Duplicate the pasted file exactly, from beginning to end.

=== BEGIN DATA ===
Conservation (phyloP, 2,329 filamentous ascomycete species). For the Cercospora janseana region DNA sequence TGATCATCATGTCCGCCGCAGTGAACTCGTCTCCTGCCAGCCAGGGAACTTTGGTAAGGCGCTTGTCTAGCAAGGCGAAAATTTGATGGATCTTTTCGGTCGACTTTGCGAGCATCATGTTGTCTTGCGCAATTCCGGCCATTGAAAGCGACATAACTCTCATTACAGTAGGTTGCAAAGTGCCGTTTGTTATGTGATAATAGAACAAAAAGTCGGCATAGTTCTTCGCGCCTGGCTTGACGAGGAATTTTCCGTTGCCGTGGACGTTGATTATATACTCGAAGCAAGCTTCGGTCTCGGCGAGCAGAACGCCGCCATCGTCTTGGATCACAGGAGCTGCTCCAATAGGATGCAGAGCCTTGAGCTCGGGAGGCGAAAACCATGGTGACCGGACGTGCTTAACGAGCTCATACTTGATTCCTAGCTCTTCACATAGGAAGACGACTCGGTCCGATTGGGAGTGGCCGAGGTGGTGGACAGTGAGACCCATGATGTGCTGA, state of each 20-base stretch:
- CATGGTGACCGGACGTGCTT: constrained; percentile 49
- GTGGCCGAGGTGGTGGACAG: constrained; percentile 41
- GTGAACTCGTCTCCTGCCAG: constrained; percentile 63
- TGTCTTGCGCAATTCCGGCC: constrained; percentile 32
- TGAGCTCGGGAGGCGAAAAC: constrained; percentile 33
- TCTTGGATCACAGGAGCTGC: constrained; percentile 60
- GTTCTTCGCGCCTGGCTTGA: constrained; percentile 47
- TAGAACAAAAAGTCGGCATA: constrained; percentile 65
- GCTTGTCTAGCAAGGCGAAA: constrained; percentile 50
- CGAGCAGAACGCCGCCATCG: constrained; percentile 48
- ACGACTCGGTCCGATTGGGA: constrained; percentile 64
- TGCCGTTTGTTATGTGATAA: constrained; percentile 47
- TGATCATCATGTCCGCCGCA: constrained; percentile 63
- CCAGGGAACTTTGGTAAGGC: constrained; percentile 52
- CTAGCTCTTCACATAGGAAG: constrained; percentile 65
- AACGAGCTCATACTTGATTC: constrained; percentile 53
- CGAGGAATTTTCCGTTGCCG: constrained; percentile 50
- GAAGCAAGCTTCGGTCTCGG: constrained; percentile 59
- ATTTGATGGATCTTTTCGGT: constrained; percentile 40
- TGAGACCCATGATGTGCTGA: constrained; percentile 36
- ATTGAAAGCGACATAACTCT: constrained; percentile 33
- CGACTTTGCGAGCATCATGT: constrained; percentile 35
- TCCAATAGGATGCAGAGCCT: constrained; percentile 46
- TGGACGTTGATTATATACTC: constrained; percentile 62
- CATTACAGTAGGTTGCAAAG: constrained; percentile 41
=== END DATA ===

Conservation (phyloP, 2,329 filamentous ascomycete species). For the Cercospora janseana region DNA sequence TGATCATCATGTCCGCCGCAGTGAACTCGTCTCCTGCCAGCCAGGGAACTTTGGTAAGGCGCTTGTCTAGCAAGGCGAAAATTTGATGGATCTTTTCGGTCGACTTTGCGAGCATCATGTTGTCTTGCGCAATTCCGGCCATTGAAAGCGACATAACTCTCATTACAGTAGGTTGCAAAGTGCCGTTTGTTATGTGATAATAGAACAAAAAGTCGGCATAGTTCTTCGCGCCTGGCTTGACGAGGAATTTTCCGTTGCCGTGGACGTTGATTATATACTCGAAGCAAGCTTCGGTCTCGGCGAGCAGAACGCCGCCATCGTCTTGGATCACAGGAGCTGCTCCAATAGGATGCAGAGCCTTGAGCTCGGGAGGCGAAAACCATGGTGACCGGACGTGCTTAACGAGCTCATACTTGATTCCTAGCTCTTCACATAGGAAGACGACTCGGTCCGATTGGGAGTGGCCGAGGTGGTGGACAGTGAGACCCATGATGTGCTGA, state of each 20-base stretch:
- CATGGTGACCGGACGTGCTT: constrained; percentile 49
- GTGGCCGAGGTGGTGGACAG: constrained; percentile 41
- GTGAACTCGTCTCCTGCCAG: constrained; percentile 63
- TGTCTTGCGCAATTCCGGCC: constrained; percentile 32
- TGAGCTCGGGAGGCGAAAAC: constrained; percentile 33
- TCTTGGATCACAGGAGCTGC: constrained; percentile 60
- GTTCTTCGCGCCTGGCTTGA: constrained; percentile 47
- TAGAACAAAAAGTCGGCATA: constrained; percentile 65
- GCTTGTCTAGCAAGGCGAAA: constrained; percentile 50
- CGAGCAGAACGCCGCCATCG: constrained; percentile 48
- ACGACTCGGTCCGATTGGGA: constrained; percentile 64
- TGCCGTTTGTTATGTGATAA: constrained; percentile 47
- TGATCATCATGTCCGCCGCA: constrained; percentile 63
- CCAGGGAACTTTGGTAAGGC: constrained; percentile 52
- CTAGCTCTTCACATAGGAAG: constrained; percentile 65
- AACGAGCTCATACTTGATTC: constrained; percentile 53
- CGAGGAATTTTCCGTTGCCG: constrained; percentile 50
- GAAGCAAGCTTCGGTCTCGG: constrained; percentile 59
- ATTTGATGGATCTTTTCGGT: constrained; percentile 40
- TGAGACCCATGATGTGCTGA: constrained; percentile 36
- ATTGAAAGCGACATAACTCT: constrained; percentile 33
- CGACTTTGCGAGCATCATGT: constrained; percentile 35
- TCCAATAGGATGCAGAGCCT: constrained; percentile 46
- TGGACGTTGATTATATACTC: constrained; percentile 62
- CATTACAGTAGGTTGCAAAG: constrained; percentile 41